Brine shrimp lethality bioassay
In-vitro phytotoxic activity of the various dilutions of crude saponins of T. stocksianum, methanolic extract and its sub-fractions were conducted against Lemna minor. Media was prepared by dissolving various inorganic components in 100 ml of distilled water and pH was adjusted to 6.0-7.0 by adding KOH solution. Media was sterilized at 121°C, 15 psi for 15 min in autoclave. Stock solution was prepared by dissolving 10 mg of the extract in 1 ml of ethanol. Three sets of three different concentrations (10, 100 and 1000 μl) were prepared in flasks from the stock solution. The solvent was evaporated from the flask in aseptic environment. To each flask 20 ml of the pre-sterilized medium and 10 plants each having a rosette of three fronds, was added. Two other flasks were prepared containing solvent and standard phytotoxic drug (Paraquat), served as negative and positive control respectively. Afterwards, the flasks were properly plugged with cotton and were transferred to growth cabinet for seven days. On the 7th day each flask was observed and the number of fronds was counted. The percent growth inhibition was analyzed with reference to the negative control .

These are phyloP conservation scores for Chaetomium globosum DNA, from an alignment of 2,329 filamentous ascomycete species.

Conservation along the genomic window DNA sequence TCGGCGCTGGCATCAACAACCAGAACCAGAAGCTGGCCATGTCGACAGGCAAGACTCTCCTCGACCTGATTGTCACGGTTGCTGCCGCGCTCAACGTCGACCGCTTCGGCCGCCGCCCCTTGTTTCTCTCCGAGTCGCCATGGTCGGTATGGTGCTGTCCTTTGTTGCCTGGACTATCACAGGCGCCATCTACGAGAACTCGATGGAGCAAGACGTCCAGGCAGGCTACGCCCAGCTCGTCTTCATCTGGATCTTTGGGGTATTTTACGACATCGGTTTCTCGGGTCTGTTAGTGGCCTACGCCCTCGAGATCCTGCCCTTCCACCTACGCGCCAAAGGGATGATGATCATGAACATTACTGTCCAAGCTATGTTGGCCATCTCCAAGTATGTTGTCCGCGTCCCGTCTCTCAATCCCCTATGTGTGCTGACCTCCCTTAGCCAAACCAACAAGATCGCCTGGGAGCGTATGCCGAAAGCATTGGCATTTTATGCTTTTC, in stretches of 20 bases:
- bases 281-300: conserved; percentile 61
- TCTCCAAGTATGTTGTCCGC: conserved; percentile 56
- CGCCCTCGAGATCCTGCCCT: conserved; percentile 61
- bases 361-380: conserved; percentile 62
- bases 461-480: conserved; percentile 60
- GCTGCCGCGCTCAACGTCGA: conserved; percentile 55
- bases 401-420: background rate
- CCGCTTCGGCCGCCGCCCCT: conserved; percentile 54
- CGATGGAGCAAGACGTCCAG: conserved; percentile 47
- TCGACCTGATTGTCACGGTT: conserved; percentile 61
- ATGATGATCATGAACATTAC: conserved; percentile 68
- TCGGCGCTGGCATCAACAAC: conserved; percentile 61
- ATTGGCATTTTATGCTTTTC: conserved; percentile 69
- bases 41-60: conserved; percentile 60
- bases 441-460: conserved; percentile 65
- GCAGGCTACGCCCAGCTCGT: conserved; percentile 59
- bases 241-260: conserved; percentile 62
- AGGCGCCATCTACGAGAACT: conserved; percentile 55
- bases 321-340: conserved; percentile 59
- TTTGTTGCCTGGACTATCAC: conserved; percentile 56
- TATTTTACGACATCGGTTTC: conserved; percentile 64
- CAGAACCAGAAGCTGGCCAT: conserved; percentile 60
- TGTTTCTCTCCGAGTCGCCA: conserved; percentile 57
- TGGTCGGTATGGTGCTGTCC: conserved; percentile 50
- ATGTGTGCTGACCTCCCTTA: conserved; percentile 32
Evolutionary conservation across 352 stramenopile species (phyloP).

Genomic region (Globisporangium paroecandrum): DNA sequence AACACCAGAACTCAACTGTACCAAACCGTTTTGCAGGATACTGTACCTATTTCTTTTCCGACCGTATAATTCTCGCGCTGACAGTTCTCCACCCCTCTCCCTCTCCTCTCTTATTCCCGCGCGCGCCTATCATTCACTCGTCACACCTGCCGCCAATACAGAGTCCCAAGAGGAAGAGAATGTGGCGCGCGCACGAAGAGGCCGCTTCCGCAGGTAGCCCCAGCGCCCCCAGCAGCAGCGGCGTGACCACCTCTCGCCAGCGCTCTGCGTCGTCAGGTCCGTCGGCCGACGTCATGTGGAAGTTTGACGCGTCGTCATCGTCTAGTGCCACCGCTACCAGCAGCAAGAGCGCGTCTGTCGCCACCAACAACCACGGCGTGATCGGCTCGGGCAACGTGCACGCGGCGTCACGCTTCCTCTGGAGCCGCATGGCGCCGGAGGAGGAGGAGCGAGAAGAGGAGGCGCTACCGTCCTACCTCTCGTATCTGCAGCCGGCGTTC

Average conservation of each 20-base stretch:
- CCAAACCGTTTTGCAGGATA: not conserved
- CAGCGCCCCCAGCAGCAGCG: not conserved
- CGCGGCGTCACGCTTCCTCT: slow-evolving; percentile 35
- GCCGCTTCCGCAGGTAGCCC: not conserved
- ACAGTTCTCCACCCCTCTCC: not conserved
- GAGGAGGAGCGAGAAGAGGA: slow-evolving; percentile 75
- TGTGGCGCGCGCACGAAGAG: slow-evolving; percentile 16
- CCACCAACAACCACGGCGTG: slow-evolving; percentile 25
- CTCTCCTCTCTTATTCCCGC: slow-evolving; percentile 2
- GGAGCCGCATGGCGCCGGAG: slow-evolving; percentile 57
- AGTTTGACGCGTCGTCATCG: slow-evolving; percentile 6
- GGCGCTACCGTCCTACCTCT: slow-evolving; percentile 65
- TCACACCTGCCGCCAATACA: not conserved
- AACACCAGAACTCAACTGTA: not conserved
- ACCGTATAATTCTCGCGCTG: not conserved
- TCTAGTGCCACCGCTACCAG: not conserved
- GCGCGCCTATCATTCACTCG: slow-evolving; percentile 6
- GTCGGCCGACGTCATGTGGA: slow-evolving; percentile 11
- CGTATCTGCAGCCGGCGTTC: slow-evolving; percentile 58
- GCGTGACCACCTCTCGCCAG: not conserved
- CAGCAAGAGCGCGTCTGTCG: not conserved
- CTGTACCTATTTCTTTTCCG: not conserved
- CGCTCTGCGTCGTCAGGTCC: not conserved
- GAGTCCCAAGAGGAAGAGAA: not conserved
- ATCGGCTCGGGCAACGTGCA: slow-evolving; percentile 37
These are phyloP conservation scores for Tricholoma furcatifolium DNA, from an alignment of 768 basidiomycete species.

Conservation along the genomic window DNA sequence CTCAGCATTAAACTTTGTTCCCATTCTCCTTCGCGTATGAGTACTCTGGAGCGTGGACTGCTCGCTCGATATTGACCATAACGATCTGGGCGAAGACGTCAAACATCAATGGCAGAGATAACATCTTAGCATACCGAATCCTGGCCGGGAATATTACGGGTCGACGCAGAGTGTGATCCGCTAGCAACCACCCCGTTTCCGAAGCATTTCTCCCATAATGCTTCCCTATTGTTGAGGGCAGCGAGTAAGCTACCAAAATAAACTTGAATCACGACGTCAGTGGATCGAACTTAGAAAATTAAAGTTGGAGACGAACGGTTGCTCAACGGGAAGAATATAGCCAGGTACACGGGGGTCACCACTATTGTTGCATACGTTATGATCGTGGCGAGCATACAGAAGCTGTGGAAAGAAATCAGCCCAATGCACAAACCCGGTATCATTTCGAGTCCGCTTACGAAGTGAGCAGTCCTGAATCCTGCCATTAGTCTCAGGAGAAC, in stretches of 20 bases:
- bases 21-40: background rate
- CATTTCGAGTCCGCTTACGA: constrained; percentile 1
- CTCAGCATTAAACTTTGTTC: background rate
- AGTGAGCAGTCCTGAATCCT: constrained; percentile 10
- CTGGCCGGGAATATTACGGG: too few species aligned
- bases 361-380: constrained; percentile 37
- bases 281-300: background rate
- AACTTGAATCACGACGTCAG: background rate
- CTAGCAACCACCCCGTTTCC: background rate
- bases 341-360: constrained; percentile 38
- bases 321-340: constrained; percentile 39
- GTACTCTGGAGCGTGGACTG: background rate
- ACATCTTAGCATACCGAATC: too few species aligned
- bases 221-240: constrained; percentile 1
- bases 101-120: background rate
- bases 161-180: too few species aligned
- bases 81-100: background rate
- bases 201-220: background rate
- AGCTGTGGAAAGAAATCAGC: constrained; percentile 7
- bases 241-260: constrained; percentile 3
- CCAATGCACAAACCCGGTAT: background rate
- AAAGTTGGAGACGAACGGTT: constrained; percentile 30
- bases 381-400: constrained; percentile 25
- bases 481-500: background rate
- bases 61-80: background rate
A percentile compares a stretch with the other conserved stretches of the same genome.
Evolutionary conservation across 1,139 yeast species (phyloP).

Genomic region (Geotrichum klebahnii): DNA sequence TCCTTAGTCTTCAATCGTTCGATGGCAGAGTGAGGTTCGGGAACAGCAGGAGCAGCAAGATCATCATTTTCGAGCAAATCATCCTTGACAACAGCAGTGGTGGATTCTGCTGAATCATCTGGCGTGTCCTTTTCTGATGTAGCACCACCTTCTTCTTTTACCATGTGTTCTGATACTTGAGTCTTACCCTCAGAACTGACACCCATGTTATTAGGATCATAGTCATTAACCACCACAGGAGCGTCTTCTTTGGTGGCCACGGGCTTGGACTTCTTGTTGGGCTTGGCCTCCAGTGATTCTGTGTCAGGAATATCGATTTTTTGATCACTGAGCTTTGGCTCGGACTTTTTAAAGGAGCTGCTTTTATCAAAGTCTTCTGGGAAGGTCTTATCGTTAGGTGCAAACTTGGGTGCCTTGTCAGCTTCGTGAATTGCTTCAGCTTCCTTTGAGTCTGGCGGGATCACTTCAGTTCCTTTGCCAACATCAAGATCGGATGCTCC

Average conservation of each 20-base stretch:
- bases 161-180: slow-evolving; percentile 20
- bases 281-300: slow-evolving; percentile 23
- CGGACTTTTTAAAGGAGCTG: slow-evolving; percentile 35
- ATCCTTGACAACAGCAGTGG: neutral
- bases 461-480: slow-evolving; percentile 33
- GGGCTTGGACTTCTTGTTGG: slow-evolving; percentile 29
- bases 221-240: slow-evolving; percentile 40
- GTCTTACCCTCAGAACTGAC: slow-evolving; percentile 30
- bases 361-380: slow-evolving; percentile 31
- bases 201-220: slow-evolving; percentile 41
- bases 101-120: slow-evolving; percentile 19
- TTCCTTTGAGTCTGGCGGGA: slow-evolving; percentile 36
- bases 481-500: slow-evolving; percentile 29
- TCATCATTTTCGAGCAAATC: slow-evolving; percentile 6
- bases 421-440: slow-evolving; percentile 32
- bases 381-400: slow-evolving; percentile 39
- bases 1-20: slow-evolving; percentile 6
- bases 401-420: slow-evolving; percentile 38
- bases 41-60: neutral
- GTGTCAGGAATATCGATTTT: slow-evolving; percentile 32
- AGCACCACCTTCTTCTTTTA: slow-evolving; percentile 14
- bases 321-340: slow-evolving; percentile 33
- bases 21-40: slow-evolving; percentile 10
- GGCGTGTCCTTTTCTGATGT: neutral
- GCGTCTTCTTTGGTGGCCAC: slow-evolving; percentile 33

The authors are grateful to Department of Pharmacy, University of Malakand, Khyber Pakhtunkhwa, Pakistan to provide facility to conclude this research study.
This research study has been financed by the authors and has received no financial support from any other source.
- Rates SMK: Plants as source of drugs. Toxicon 2001, 39(5):603-613. 10.1016/S0041-0101(00)00154-9View ArticlePubMedGoogle Scholar
- Nakajima T: Gastric cancer treatment guidelines in Japan. Gastric Cancer 2002, 5(1):1-5. 10.1007/s101200200000View ArticlePubMedGoogle Scholar
- Wheeler WB: Role of research and regulation in 50 years of pest management in agriculture prepared for the 50th anniversary of the Journal of Agricultural and Food Chemistry. J Agric Food Chem 2002, 50(15):4151-4155. 10.1021/jf0256438View ArticlePubMedGoogle Scholar
- Jastorff B, Störmann R, Ranke J, Mölter K, Stock F, Oberheitmann B, Hoffmann W, Hoffmann J, Nüchter M, Ondruschka B: How hazardous are ionic liquids? Structure–activity relationships and biological testing as important elements for sustainability evaluation. Green Chem 2003, 5(2):136-142. 10.1039/b211971dView ArticleGoogle Scholar
- Odebiyi O, Sofowora E: Antimicrobial alkaloids from a Nigerian chewing stick (Fagara zanthoxyloides). Planta Med 1979, 36(07):204-207. 10.1055/s-0028-1097271View ArticlePubMedGoogle Scholar
- Pietta P-G: Flavonoids as antioxidants. J Nat Prod 2000, 63(7):1035-1042. 10.1021/np9904509View ArticlePubMedGoogle Scholar
- Vinson JA, Su X, Zubik L, Bose P: Phenol antioxidant quantity and quality in foods: fruits. J Agric Food Chem 2001, 49(11):5315-5321. 10.1021/jf0009293View ArticlePubMedGoogle Scholar
- Yan L, Zhang Y, Gao W, Man S, Wang Y: In vitro and in vivo anticancer activity of steroid saponins of Paris polyphylla var. yunnanensis. Exp Oncol 2009, 31(1):27-32.PubMedGoogle Scholar